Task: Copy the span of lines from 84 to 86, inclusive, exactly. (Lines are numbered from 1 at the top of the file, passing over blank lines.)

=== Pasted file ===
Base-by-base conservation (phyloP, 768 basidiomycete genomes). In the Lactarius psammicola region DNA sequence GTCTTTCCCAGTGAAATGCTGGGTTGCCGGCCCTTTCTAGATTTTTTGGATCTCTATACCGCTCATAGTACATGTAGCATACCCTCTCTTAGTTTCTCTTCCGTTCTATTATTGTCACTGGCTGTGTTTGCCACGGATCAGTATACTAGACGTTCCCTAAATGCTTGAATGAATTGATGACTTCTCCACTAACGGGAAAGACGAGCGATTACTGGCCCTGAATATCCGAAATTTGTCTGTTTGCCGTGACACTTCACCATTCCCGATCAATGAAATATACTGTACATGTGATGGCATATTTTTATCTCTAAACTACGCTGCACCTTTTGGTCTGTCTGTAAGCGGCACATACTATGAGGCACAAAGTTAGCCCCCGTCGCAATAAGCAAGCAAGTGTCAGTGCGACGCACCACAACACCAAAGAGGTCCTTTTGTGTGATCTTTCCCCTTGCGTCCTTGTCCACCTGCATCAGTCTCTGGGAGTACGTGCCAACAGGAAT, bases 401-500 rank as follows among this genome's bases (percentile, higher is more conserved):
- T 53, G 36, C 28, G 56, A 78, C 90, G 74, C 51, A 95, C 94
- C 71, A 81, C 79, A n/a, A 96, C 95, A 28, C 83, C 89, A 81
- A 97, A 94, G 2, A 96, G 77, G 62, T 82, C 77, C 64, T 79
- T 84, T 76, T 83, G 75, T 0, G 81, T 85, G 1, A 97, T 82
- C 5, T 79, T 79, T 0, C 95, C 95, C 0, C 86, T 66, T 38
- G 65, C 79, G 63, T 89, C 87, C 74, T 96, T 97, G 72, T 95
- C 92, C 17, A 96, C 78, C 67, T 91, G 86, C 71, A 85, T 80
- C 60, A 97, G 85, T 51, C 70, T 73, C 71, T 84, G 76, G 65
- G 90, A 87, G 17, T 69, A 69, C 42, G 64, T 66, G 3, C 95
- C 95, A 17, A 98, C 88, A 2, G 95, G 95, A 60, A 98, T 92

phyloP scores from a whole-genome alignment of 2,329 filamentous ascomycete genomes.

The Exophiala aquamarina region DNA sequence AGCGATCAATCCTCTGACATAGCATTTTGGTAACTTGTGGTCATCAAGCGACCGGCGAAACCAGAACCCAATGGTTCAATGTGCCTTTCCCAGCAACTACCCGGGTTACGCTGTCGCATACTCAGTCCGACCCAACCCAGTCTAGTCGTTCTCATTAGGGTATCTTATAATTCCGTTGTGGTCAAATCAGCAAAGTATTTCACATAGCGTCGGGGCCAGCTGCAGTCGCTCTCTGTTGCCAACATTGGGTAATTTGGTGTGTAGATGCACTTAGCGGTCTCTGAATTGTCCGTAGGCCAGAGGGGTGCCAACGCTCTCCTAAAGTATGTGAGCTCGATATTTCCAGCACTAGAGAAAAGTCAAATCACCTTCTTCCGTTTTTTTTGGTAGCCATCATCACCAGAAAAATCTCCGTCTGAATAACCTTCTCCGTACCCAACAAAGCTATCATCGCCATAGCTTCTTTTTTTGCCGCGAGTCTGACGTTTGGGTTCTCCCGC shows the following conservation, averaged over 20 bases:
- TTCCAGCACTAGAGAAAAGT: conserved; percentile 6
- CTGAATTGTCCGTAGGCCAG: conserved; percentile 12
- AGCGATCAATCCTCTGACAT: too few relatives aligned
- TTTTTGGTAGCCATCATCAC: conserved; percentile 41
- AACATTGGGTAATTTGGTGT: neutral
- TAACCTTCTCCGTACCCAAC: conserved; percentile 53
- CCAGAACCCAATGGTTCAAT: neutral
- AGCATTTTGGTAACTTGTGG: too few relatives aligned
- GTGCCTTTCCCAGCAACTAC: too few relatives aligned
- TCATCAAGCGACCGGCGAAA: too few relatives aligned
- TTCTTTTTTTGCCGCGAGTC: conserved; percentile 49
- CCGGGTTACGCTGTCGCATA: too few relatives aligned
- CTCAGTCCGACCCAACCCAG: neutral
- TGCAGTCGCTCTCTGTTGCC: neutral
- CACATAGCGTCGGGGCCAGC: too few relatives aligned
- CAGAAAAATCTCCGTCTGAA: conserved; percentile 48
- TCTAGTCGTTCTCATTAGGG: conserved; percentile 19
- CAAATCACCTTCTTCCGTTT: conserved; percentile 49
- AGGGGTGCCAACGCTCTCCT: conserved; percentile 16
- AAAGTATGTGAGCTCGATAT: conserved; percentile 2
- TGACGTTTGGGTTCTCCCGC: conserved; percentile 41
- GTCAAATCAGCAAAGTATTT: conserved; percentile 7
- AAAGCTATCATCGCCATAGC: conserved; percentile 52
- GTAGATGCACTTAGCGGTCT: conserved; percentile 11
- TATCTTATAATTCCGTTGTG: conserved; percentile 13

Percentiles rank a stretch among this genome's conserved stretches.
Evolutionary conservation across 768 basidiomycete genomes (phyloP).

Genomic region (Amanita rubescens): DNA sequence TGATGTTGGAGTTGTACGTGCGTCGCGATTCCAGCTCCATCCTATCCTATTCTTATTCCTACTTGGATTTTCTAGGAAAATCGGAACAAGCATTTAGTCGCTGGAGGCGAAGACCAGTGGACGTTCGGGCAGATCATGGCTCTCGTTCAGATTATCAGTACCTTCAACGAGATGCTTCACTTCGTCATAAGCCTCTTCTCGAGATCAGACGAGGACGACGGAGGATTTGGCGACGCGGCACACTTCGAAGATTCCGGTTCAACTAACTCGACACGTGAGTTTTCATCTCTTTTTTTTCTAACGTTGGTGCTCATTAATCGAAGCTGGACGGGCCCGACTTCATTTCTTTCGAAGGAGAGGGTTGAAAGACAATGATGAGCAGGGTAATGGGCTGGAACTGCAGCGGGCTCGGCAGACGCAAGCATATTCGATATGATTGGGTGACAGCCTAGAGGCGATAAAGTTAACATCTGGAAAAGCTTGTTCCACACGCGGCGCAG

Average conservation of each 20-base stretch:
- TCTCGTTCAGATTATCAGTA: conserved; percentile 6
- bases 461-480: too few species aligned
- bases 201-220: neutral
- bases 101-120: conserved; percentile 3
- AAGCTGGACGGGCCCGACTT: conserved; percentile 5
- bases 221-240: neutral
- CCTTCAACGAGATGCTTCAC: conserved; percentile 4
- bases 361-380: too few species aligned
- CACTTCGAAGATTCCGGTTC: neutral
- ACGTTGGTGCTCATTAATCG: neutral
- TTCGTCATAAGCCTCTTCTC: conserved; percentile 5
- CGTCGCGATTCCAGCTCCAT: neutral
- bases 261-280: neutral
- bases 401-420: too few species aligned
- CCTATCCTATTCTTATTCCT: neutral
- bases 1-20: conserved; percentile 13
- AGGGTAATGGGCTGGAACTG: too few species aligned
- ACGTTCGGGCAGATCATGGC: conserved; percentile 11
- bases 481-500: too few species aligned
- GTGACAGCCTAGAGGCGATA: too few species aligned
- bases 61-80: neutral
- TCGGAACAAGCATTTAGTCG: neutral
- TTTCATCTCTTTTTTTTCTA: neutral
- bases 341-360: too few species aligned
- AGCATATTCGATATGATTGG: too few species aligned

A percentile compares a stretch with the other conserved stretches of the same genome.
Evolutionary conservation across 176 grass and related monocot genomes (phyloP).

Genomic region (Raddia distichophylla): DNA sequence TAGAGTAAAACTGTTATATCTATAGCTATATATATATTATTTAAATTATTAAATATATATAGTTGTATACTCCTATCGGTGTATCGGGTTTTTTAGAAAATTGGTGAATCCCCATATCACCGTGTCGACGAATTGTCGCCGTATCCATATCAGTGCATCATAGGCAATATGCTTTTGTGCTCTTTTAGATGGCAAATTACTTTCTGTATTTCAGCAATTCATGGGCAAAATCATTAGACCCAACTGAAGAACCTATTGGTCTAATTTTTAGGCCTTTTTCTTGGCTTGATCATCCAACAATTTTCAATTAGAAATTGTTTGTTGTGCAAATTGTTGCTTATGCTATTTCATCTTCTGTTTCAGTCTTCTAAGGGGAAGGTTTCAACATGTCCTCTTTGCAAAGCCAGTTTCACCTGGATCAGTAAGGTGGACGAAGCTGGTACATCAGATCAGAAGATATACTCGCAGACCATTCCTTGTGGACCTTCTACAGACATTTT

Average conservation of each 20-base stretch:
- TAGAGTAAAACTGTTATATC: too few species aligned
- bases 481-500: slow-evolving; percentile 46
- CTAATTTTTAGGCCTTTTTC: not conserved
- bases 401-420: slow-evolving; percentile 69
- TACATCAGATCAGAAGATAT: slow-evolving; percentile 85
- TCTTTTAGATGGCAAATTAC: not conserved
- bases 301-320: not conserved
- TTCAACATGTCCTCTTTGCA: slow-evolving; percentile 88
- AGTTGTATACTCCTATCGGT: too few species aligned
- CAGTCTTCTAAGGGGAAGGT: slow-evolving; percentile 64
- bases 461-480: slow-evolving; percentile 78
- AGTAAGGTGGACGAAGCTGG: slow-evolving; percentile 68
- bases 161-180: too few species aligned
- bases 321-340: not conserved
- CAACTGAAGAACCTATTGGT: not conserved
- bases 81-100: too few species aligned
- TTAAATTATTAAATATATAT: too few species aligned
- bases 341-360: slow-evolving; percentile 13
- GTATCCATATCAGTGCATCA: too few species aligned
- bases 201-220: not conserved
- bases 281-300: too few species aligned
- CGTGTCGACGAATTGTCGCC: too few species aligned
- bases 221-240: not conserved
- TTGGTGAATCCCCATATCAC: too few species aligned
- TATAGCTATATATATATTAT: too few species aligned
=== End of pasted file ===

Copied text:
- bases 161-180: too few species aligned
- bases 321-340: not conserved
- CAACTGAAGAACCTATTGGT: not conserved